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NEWS
BY A SUN STAFF WRITER | March 4, 1999
WASHINGTON -- Splitting 5-4, the Supreme Court gave federal workers and their labor unions a major victory yesterday, allowing them to bring up new issues for bargaining even while an existing contract is in effect.Among the federal employees who will directly benefit from the decision are thousands of Social Security Administration workers in the Baltimore area, including those at the agency's headquarters in Woodlawn.They and other federal employees had argued that they had a right to raise new issues midterm, but that claim had been rejected in a series of rulings by the 4th U.S. Circuit Court of Appeals in Richmond, Va.The Supreme Court, however, ruled that the Richmond court's view was wrong.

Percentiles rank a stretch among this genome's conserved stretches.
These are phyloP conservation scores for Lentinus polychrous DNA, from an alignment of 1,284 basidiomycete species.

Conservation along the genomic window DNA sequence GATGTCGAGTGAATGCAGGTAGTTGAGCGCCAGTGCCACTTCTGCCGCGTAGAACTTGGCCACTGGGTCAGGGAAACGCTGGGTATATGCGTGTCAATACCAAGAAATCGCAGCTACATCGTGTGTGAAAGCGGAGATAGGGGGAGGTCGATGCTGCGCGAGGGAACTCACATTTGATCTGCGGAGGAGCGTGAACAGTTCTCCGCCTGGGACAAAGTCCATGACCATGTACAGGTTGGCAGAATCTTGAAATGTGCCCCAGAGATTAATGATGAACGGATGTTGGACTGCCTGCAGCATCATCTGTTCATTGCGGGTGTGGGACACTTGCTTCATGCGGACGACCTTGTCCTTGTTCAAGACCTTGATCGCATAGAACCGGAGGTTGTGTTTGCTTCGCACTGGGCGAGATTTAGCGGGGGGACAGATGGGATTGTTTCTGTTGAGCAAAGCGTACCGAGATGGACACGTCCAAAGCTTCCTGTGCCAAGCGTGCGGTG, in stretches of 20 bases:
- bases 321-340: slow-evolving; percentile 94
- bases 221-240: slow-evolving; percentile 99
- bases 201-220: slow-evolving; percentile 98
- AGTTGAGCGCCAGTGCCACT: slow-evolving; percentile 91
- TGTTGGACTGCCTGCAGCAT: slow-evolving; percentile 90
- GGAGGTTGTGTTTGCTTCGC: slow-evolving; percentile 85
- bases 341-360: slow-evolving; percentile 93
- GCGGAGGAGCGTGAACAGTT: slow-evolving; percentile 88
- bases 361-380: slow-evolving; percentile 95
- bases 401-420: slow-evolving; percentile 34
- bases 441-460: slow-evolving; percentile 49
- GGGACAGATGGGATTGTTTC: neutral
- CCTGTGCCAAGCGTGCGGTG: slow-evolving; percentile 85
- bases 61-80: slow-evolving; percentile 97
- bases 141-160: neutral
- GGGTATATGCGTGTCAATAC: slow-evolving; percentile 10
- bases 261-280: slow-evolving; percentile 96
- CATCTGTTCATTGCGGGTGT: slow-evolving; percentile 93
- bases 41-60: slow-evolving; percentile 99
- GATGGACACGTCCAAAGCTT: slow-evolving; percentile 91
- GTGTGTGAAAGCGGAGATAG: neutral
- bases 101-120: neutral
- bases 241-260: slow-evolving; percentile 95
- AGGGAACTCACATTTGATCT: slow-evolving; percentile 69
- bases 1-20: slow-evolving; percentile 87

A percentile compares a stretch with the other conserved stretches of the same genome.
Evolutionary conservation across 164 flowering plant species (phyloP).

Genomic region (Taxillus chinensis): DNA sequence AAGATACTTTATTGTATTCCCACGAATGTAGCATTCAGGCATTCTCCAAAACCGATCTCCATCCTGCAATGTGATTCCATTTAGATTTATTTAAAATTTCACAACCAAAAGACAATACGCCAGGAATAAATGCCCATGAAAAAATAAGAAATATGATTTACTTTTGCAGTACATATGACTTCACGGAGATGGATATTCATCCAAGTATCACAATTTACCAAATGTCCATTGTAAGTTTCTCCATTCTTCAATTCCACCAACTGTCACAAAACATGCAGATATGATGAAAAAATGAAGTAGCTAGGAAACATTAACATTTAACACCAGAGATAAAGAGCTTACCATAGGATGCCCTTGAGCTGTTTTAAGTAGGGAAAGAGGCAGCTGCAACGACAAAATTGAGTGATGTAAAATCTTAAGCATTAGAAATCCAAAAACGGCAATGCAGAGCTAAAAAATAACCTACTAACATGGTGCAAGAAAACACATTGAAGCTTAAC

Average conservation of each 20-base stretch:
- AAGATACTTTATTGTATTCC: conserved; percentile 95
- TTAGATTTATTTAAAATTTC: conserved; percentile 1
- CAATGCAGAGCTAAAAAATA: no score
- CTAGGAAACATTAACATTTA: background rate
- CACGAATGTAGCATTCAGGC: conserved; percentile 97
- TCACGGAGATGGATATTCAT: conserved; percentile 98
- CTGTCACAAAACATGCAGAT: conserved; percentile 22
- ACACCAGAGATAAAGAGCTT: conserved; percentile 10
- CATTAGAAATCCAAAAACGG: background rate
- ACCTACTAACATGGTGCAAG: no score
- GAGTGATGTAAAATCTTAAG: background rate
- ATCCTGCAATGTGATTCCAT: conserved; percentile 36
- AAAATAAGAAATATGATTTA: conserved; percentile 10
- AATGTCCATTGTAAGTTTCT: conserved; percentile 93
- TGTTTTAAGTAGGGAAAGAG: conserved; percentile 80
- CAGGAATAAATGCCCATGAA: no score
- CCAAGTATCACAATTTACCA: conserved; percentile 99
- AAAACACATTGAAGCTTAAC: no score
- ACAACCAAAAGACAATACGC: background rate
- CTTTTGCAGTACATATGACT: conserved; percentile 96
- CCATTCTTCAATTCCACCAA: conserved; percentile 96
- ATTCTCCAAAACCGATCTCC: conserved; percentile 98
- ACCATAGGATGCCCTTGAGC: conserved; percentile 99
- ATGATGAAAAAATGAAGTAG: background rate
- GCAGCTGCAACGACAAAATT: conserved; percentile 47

NEWS
July 6, 2014
The challenge and threat to the disabled, workers and public sector unions following the Supreme Court's decision in Harris v. Quinn ( "Public unions at risk," July 1) is real. Yet again the court has taken action abridging protections afforded working people who have done so much to sustain what remains of our ever shrinking middle class. For years, labor unions have been under increasing pressure, and it is no coincidence that the decline in union membership across the private and public sectors has coincided with the greatest income inequality we've seen since the Great Depression.
NEWS
April 29, 1996